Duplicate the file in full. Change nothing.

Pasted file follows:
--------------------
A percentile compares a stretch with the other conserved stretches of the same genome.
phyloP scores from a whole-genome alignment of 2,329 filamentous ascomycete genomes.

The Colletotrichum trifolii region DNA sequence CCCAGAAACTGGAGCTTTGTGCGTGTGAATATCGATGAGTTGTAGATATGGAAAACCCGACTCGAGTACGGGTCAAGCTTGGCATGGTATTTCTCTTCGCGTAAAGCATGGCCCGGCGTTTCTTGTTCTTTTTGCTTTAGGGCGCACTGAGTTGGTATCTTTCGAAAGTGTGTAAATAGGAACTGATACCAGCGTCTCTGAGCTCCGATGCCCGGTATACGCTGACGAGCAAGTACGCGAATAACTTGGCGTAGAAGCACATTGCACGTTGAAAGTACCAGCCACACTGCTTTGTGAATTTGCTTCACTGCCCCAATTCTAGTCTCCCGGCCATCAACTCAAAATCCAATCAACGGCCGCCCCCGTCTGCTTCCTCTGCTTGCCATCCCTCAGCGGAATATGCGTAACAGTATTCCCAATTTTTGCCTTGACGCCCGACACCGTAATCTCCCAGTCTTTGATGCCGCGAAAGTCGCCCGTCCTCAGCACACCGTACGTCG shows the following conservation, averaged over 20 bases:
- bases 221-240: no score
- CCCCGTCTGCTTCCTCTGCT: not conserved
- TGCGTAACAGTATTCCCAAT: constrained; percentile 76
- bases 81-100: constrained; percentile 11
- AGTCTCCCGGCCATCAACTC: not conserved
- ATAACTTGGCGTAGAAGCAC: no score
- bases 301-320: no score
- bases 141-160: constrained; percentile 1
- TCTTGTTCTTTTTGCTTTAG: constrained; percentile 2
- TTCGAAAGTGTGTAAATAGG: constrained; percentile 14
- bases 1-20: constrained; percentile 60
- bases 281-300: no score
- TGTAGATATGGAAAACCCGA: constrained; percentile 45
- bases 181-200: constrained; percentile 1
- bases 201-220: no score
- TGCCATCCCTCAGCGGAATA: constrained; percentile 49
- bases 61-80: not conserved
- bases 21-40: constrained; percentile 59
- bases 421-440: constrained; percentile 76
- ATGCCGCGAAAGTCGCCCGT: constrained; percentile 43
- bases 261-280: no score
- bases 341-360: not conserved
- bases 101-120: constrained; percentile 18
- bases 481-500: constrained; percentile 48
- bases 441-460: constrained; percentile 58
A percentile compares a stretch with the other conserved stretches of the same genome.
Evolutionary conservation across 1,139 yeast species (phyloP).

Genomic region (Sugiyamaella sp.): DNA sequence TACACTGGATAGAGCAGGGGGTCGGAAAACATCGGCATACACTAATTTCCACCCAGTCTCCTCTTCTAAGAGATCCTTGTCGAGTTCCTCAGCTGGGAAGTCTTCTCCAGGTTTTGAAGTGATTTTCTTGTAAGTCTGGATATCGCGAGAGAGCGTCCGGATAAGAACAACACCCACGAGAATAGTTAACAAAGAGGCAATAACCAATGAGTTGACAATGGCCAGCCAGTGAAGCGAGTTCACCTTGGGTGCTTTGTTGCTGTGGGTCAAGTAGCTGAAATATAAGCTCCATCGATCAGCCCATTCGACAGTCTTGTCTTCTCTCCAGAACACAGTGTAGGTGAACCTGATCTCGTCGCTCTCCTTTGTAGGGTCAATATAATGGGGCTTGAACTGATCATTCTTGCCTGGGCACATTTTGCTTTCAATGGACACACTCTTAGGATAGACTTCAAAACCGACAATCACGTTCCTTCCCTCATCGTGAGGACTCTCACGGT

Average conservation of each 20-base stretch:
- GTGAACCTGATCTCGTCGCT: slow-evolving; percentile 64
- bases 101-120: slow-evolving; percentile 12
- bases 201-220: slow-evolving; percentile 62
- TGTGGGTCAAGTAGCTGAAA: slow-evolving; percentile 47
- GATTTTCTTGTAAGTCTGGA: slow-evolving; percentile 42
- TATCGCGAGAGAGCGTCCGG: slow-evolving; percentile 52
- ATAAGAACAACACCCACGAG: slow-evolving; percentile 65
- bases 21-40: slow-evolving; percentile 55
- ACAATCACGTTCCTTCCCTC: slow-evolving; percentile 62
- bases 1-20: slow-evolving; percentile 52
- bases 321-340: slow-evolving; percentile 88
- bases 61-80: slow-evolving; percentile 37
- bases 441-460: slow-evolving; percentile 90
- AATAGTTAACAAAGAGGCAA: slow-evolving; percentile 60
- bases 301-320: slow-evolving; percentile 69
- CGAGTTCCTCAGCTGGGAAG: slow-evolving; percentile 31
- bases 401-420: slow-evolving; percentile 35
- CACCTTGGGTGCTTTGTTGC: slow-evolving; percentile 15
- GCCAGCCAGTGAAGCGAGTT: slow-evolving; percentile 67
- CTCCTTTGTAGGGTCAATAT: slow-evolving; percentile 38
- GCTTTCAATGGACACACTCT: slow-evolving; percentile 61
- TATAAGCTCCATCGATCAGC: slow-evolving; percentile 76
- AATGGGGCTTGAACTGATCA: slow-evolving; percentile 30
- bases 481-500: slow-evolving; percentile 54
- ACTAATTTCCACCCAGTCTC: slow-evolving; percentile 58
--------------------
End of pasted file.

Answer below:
A percentile compares a stretch with the other conserved stretches of the same genome.
phyloP scores from a whole-genome alignment of 2,329 filamentous ascomycete genomes.

The Colletotrichum trifolii region DNA sequence CCCAGAAACTGGAGCTTTGTGCGTGTGAATATCGATGAGTTGTAGATATGGAAAACCCGACTCGAGTACGGGTCAAGCTTGGCATGGTATTTCTCTTCGCGTAAAGCATGGCCCGGCGTTTCTTGTTCTTTTTGCTTTAGGGCGCACTGAGTTGGTATCTTTCGAAAGTGTGTAAATAGGAACTGATACCAGCGTCTCTGAGCTCCGATGCCCGGTATACGCTGACGAGCAAGTACGCGAATAACTTGGCGTAGAAGCACATTGCACGTTGAAAGTACCAGCCACACTGCTTTGTGAATTTGCTTCACTGCCCCAATTCTAGTCTCCCGGCCATCAACTCAAAATCCAATCAACGGCCGCCCCCGTCTGCTTCCTCTGCTTGCCATCCCTCAGCGGAATATGCGTAACAGTATTCCCAATTTTTGCCTTGACGCCCGACACCGTAATCTCCCAGTCTTTGATGCCGCGAAAGTCGCCCGTCCTCAGCACACCGTACGTCG shows the following conservation, averaged over 20 bases:
- bases 221-240: no score
- CCCCGTCTGCTTCCTCTGCT: not conserved
- TGCGTAACAGTATTCCCAAT: constrained; percentile 76
- bases 81-100: constrained; percentile 11
- AGTCTCCCGGCCATCAACTC: not conserved
- ATAACTTGGCGTAGAAGCAC: no score
- bases 301-320: no score
- bases 141-160: constrained; percentile 1
- TCTTGTTCTTTTTGCTTTAG: constrained; percentile 2
- TTCGAAAGTGTGTAAATAGG: constrained; percentile 14
- bases 1-20: constrained; percentile 60
- bases 281-300: no score
- TGTAGATATGGAAAACCCGA: constrained; percentile 45
- bases 181-200: constrained; percentile 1
- bases 201-220: no score
- TGCCATCCCTCAGCGGAATA: constrained; percentile 49
- bases 61-80: not conserved
- bases 21-40: constrained; percentile 59
- bases 421-440: constrained; percentile 76
- ATGCCGCGAAAGTCGCCCGT: constrained; percentile 43
- bases 261-280: no score
- bases 341-360: not conserved
- bases 101-120: constrained; percentile 18
- bases 481-500: constrained; percentile 48
- bases 441-460: constrained; percentile 58
A percentile compares a stretch with the other conserved stretches of the same genome.
Evolutionary conservation across 1,139 yeast species (phyloP).

Genomic region (Sugiyamaella sp.): DNA sequence TACACTGGATAGAGCAGGGGGTCGGAAAACATCGGCATACACTAATTTCCACCCAGTCTCCTCTTCTAAGAGATCCTTGTCGAGTTCCTCAGCTGGGAAGTCTTCTCCAGGTTTTGAAGTGATTTTCTTGTAAGTCTGGATATCGCGAGAGAGCGTCCGGATAAGAACAACACCCACGAGAATAGTTAACAAAGAGGCAATAACCAATGAGTTGACAATGGCCAGCCAGTGAAGCGAGTTCACCTTGGGTGCTTTGTTGCTGTGGGTCAAGTAGCTGAAATATAAGCTCCATCGATCAGCCCATTCGACAGTCTTGTCTTCTCTCCAGAACACAGTGTAGGTGAACCTGATCTCGTCGCTCTCCTTTGTAGGGTCAATATAATGGGGCTTGAACTGATCATTCTTGCCTGGGCACATTTTGCTTTCAATGGACACACTCTTAGGATAGACTTCAAAACCGACAATCACGTTCCTTCCCTCATCGTGAGGACTCTCACGGT

Average conservation of each 20-base stretch:
- GTGAACCTGATCTCGTCGCT: slow-evolving; percentile 64
- bases 101-120: slow-evolving; percentile 12
- bases 201-220: slow-evolving; percentile 62
- TGTGGGTCAAGTAGCTGAAA: slow-evolving; percentile 47
- GATTTTCTTGTAAGTCTGGA: slow-evolving; percentile 42
- TATCGCGAGAGAGCGTCCGG: slow-evolving; percentile 52
- ATAAGAACAACACCCACGAG: slow-evolving; percentile 65
- bases 21-40: slow-evolving; percentile 55
- ACAATCACGTTCCTTCCCTC: slow-evolving; percentile 62
- bases 1-20: slow-evolving; percentile 52
- bases 321-340: slow-evolving; percentile 88
- bases 61-80: slow-evolving; percentile 37
- bases 441-460: slow-evolving; percentile 90
- AATAGTTAACAAAGAGGCAA: slow-evolving; percentile 60
- bases 301-320: slow-evolving; percentile 69
- CGAGTTCCTCAGCTGGGAAG: slow-evolving; percentile 31
- bases 401-420: slow-evolving; percentile 35
- CACCTTGGGTGCTTTGTTGC: slow-evolving; percentile 15
- GCCAGCCAGTGAAGCGAGTT: slow-evolving; percentile 67
- CTCCTTTGTAGGGTCAATAT: slow-evolving; percentile 38
- GCTTTCAATGGACACACTCT: slow-evolving; percentile 61
- TATAAGCTCCATCGATCAGC: slow-evolving; percentile 76
- AATGGGGCTTGAACTGATCA: slow-evolving; percentile 30
- bases 481-500: slow-evolving; percentile 54
- ACTAATTTCCACCCAGTCTC: slow-evolving; percentile 58